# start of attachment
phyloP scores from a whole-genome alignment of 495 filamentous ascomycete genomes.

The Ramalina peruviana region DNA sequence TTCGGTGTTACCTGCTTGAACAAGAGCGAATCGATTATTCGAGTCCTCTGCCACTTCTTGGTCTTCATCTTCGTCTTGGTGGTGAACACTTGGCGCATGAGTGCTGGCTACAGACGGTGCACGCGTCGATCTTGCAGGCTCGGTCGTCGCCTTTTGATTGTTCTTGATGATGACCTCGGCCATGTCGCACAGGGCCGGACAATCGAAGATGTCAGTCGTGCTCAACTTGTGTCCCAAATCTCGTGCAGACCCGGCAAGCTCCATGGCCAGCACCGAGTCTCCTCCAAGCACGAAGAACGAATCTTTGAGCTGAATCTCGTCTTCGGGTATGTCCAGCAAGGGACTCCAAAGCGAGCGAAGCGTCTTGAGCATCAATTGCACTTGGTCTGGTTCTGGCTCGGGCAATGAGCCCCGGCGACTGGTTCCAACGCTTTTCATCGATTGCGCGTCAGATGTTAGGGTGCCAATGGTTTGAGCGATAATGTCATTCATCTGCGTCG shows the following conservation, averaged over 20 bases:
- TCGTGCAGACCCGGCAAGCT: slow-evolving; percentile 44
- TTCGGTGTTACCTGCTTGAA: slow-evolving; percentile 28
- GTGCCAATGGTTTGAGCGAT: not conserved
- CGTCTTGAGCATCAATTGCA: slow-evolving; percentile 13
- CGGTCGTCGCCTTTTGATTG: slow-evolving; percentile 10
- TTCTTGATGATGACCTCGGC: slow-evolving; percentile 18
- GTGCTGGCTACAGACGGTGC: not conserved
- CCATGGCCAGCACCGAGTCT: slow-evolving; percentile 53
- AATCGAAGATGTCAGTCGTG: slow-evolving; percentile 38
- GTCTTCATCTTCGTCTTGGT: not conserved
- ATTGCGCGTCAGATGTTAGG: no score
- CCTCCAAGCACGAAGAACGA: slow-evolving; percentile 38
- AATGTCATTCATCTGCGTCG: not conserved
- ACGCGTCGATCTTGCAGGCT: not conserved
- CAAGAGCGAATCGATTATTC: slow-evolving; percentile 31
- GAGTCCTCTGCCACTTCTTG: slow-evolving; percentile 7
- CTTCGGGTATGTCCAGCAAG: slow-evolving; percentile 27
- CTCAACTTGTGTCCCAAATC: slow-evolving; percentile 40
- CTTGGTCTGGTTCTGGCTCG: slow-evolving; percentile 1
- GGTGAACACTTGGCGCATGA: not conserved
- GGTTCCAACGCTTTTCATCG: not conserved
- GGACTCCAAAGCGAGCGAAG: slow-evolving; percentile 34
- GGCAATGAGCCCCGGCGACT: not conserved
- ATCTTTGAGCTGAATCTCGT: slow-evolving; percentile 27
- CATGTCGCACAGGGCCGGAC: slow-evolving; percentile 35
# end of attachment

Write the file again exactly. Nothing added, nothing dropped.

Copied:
phyloP scores from a whole-genome alignment of 495 filamentous ascomycete genomes.

The Ramalina peruviana region DNA sequence TTCGGTGTTACCTGCTTGAACAAGAGCGAATCGATTATTCGAGTCCTCTGCCACTTCTTGGTCTTCATCTTCGTCTTGGTGGTGAACACTTGGCGCATGAGTGCTGGCTACAGACGGTGCACGCGTCGATCTTGCAGGCTCGGTCGTCGCCTTTTGATTGTTCTTGATGATGACCTCGGCCATGTCGCACAGGGCCGGACAATCGAAGATGTCAGTCGTGCTCAACTTGTGTCCCAAATCTCGTGCAGACCCGGCAAGCTCCATGGCCAGCACCGAGTCTCCTCCAAGCACGAAGAACGAATCTTTGAGCTGAATCTCGTCTTCGGGTATGTCCAGCAAGGGACTCCAAAGCGAGCGAAGCGTCTTGAGCATCAATTGCACTTGGTCTGGTTCTGGCTCGGGCAATGAGCCCCGGCGACTGGTTCCAACGCTTTTCATCGATTGCGCGTCAGATGTTAGGGTGCCAATGGTTTGAGCGATAATGTCATTCATCTGCGTCG shows the following conservation, averaged over 20 bases:
- TCGTGCAGACCCGGCAAGCT: slow-evolving; percentile 44
- TTCGGTGTTACCTGCTTGAA: slow-evolving; percentile 28
- GTGCCAATGGTTTGAGCGAT: not conserved
- CGTCTTGAGCATCAATTGCA: slow-evolving; percentile 13
- CGGTCGTCGCCTTTTGATTG: slow-evolving; percentile 10
- TTCTTGATGATGACCTCGGC: slow-evolving; percentile 18
- GTGCTGGCTACAGACGGTGC: not conserved
- CCATGGCCAGCACCGAGTCT: slow-evolving; percentile 53
- AATCGAAGATGTCAGTCGTG: slow-evolving; percentile 38
- GTCTTCATCTTCGTCTTGGT: not conserved
- ATTGCGCGTCAGATGTTAGG: no score
- CCTCCAAGCACGAAGAACGA: slow-evolving; percentile 38
- AATGTCATTCATCTGCGTCG: not conserved
- ACGCGTCGATCTTGCAGGCT: not conserved
- CAAGAGCGAATCGATTATTC: slow-evolving; percentile 31
- GAGTCCTCTGCCACTTCTTG: slow-evolving; percentile 7
- CTTCGGGTATGTCCAGCAAG: slow-evolving; percentile 27
- CTCAACTTGTGTCCCAAATC: slow-evolving; percentile 40
- CTTGGTCTGGTTCTGGCTCG: slow-evolving; percentile 1
- GGTGAACACTTGGCGCATGA: not conserved
- GGTTCCAACGCTTTTCATCG: not conserved
- GGACTCCAAAGCGAGCGAAG: slow-evolving; percentile 34
- GGCAATGAGCCCCGGCGACT: not conserved
- ATCTTTGAGCTGAATCTCGT: slow-evolving; percentile 27
- CATGTCGCACAGGGCCGGAC: slow-evolving; percentile 35